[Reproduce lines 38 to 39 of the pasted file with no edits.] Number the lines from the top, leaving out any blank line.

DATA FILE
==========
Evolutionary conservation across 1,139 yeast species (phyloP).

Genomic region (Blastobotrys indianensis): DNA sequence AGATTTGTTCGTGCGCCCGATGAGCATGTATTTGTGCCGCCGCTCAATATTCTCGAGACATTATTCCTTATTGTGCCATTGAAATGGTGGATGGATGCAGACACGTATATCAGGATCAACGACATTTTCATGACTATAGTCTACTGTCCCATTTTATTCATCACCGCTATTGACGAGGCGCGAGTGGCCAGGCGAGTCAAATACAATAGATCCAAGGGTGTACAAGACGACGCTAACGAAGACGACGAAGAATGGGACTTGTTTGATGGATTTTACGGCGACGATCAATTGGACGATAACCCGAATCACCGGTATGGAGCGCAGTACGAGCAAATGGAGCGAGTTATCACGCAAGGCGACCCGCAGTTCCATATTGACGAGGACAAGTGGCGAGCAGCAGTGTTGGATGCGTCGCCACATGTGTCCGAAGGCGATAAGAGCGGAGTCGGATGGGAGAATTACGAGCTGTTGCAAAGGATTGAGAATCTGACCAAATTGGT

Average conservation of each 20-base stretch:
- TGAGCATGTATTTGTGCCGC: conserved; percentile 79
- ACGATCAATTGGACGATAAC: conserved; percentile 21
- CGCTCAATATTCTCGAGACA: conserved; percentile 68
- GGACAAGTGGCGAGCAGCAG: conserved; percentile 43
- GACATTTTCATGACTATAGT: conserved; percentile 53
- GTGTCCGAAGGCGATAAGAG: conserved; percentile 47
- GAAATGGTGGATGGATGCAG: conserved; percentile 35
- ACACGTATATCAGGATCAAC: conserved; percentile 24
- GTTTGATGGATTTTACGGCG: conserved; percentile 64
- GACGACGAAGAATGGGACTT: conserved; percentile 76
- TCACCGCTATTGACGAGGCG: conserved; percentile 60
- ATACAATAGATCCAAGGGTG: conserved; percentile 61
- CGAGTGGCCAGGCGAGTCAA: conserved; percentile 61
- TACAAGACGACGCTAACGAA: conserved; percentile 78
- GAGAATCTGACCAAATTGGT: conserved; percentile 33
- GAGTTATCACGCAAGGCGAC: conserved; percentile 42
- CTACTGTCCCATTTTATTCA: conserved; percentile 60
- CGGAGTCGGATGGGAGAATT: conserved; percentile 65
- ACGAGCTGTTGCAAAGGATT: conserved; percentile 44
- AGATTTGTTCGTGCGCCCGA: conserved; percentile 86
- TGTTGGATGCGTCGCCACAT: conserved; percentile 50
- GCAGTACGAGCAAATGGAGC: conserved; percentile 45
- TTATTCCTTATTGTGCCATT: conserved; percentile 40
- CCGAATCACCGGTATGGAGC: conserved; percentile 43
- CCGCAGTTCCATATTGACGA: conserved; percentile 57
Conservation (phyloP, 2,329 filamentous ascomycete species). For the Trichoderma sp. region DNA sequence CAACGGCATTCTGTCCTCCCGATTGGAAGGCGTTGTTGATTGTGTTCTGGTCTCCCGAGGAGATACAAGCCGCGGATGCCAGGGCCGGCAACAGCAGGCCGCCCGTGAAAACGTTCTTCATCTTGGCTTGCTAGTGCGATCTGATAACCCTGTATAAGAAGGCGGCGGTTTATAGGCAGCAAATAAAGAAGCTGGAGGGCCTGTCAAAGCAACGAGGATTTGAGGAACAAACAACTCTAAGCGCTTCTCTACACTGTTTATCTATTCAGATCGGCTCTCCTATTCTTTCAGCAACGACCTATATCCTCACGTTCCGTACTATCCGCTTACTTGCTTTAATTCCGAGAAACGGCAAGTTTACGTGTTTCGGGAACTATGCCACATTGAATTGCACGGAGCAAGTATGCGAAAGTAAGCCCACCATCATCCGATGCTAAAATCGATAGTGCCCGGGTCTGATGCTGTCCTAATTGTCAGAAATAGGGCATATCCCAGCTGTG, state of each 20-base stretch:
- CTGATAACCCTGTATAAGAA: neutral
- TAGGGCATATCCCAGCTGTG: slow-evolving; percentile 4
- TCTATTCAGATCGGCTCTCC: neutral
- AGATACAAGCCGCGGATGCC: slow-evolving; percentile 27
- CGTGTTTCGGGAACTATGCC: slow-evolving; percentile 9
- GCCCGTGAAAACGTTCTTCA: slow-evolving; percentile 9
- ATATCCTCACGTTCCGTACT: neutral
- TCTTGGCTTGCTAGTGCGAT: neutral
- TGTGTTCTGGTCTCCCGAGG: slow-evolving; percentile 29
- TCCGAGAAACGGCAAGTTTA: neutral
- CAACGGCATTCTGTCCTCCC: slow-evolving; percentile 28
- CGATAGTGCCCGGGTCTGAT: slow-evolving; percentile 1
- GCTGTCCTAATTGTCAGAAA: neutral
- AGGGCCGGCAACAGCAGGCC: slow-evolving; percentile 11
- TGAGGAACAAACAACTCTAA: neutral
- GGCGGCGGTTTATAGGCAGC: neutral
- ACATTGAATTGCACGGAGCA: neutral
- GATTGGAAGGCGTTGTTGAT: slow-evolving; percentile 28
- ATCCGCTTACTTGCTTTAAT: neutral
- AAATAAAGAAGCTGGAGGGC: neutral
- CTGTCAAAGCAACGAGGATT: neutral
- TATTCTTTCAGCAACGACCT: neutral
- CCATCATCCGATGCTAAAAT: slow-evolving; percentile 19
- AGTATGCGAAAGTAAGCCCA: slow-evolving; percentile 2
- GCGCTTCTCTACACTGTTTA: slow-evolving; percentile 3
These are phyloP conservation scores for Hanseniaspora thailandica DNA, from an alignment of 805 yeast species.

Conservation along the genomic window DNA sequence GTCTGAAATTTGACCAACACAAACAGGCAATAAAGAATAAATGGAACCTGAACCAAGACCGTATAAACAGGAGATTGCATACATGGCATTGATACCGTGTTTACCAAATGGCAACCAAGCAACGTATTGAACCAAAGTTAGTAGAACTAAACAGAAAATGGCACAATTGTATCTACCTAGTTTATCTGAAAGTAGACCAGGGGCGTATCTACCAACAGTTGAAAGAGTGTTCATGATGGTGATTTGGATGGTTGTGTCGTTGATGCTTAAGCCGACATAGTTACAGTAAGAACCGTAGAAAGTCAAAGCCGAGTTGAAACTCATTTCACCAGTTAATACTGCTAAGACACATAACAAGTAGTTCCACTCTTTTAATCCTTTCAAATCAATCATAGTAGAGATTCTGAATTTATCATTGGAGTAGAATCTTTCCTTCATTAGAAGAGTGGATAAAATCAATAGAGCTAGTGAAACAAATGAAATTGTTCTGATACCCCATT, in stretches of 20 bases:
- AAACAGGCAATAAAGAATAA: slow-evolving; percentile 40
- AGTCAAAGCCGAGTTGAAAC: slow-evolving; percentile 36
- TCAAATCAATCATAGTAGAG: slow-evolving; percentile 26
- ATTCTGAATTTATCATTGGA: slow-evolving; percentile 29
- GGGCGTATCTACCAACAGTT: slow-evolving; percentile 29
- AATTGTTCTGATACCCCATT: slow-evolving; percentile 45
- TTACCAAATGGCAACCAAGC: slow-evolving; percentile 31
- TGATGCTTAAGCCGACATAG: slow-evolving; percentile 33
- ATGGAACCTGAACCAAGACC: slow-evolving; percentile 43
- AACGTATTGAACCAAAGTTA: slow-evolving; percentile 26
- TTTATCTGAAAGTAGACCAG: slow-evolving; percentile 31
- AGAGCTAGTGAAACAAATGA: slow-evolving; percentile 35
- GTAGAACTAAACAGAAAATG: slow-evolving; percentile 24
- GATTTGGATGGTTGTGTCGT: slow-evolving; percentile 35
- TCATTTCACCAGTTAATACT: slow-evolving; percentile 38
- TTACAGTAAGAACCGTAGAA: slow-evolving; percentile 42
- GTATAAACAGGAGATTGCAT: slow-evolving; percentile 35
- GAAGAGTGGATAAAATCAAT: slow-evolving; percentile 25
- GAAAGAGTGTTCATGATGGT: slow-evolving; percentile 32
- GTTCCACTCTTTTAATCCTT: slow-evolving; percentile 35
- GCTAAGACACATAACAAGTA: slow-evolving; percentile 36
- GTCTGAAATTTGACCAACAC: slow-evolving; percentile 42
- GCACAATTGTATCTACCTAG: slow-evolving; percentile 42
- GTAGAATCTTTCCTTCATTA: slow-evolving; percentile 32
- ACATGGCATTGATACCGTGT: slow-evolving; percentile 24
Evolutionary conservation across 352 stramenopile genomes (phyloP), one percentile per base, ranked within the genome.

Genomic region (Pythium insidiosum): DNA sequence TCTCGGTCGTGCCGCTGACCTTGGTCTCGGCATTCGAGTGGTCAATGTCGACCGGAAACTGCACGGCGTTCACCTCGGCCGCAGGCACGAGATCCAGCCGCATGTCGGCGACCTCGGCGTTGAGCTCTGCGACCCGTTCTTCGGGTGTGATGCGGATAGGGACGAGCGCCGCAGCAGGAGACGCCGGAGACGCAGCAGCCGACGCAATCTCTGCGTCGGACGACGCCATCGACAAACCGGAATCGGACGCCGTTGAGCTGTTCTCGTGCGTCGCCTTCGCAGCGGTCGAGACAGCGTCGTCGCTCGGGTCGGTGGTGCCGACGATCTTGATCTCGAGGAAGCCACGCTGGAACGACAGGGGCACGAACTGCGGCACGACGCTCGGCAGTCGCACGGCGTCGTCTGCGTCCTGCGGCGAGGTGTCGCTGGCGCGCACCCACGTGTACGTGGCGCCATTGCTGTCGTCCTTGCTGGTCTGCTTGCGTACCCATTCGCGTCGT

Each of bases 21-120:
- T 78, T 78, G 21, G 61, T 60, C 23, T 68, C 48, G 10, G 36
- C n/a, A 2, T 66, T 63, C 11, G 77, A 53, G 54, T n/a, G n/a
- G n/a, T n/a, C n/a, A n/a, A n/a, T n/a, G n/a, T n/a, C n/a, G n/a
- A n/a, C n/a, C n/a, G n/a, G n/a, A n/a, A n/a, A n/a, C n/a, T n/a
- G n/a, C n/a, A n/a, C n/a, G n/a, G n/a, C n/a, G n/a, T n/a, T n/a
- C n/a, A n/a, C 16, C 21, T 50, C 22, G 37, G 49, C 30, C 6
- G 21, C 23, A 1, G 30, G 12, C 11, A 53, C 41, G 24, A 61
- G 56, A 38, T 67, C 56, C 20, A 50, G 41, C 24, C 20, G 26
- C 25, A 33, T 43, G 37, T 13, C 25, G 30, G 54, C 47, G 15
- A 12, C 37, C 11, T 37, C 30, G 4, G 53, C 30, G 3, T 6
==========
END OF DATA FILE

- TGTGTTCTGGTCTCCCGAGG: slow-evolving; percentile 29
- TCCGAGAAACGGCAAGTTTA: neutral